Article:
People often do not recognize the difference between residential and commercial properties, while making an investment and therefore, tend to focus on just one type. The leasing businesses in the residential and commercial segments have completely different dynamics. Investing in commercial and residential property is a popular occupation for individuals across the country.
When investors seek out the commercial real estate, they typically rely on one of three methods to appraise the worth of the property and its potential for lucrative financial return. The “cost approach” to appraisal takes into account the material cost of the structure itself alongside the current value of the land. This differs greatly from the “sales comparison approach,” which uses the value of equitable neighboring properties as the primary determining factor for placing a valuation on the property in question. However, perhaps the most unique method for assessing the viability of commercial investment is the “income capitalization approach,” which takes into account the potential revenue the property is capable of generating alongside operating expenses and its current sale price.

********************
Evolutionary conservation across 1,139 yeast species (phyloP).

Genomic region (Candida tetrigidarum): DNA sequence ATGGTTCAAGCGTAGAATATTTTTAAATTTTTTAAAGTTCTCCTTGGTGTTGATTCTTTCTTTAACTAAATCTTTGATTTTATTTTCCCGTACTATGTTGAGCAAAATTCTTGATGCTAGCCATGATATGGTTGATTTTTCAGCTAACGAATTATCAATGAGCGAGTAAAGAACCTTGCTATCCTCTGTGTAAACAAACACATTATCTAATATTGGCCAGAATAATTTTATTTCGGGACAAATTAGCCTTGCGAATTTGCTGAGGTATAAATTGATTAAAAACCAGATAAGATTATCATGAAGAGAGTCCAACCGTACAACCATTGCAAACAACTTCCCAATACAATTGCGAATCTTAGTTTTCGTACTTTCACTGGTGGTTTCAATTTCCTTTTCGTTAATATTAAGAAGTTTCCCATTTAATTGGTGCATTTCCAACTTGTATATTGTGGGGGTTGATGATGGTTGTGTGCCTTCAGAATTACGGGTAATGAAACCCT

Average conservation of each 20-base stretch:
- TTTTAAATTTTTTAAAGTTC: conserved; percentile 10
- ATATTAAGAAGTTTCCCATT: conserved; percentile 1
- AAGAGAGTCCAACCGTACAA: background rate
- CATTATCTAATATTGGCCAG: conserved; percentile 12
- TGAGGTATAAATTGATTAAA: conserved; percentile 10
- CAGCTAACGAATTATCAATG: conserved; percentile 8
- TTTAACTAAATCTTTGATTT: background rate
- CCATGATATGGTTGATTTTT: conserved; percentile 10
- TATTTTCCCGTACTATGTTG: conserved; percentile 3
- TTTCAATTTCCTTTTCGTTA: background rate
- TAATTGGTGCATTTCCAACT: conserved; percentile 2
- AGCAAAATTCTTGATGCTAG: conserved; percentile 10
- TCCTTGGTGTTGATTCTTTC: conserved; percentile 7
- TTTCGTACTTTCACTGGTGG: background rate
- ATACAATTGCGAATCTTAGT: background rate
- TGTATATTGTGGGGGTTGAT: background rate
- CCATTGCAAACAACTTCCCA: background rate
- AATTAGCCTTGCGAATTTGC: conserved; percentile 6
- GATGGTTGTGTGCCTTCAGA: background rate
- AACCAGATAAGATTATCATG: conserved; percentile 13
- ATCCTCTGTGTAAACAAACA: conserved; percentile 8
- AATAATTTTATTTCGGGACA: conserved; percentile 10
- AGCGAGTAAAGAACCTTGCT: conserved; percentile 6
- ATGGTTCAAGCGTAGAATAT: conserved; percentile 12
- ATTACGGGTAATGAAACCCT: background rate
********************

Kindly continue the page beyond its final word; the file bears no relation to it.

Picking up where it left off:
Commercial investment involves far more than just purchasing a property, however. Investors must consider the myriad of peripheral expenses associated with the commercial property, including property managers, insurance and leasing strategies. While commercial investing may provide a significant boost in return compared to residential property, it also demands a far greater degree of attention to detail and logistical engagement.
If you are investing in residential property, you may be approaching your purchase as a “flip,” where you will purchase a home in need of repair and restore it before selling for a profit. Or the flip may be part of a rental strategy, where you lease a property to residential tenants. In either scenario, perhaps the most common method of appraisal is based on the sales comparison approach utilized by commercial investors. The price which homes are selling for or are being leased for in your area will likely act as the primary factor in determining whether or not a potential investment property is worth your money.
Depending upon the scope of your operations, residential investment will likely be a task manageable by yourself or a small group of associates. This is a departure from commercial real estate investing groups, which may employ a large staff in order to capture returns on numerous properties simultaneously.
Whether you’re working by yourself or have established a business organization, you will likely confront the issue of capital gains tax during your operations. If you hold an investment property for less than a year before selling it, you will be forced to pay standard income tax rates. If, however, you hold the property for more than a year before selling, you can qualify for long-term capital gains tax, which effectively reduces the taxation level by as much as 20 percent. This can be a significant perk for real estate investors who are dealing with a large number of properties and an equally large revenue stream.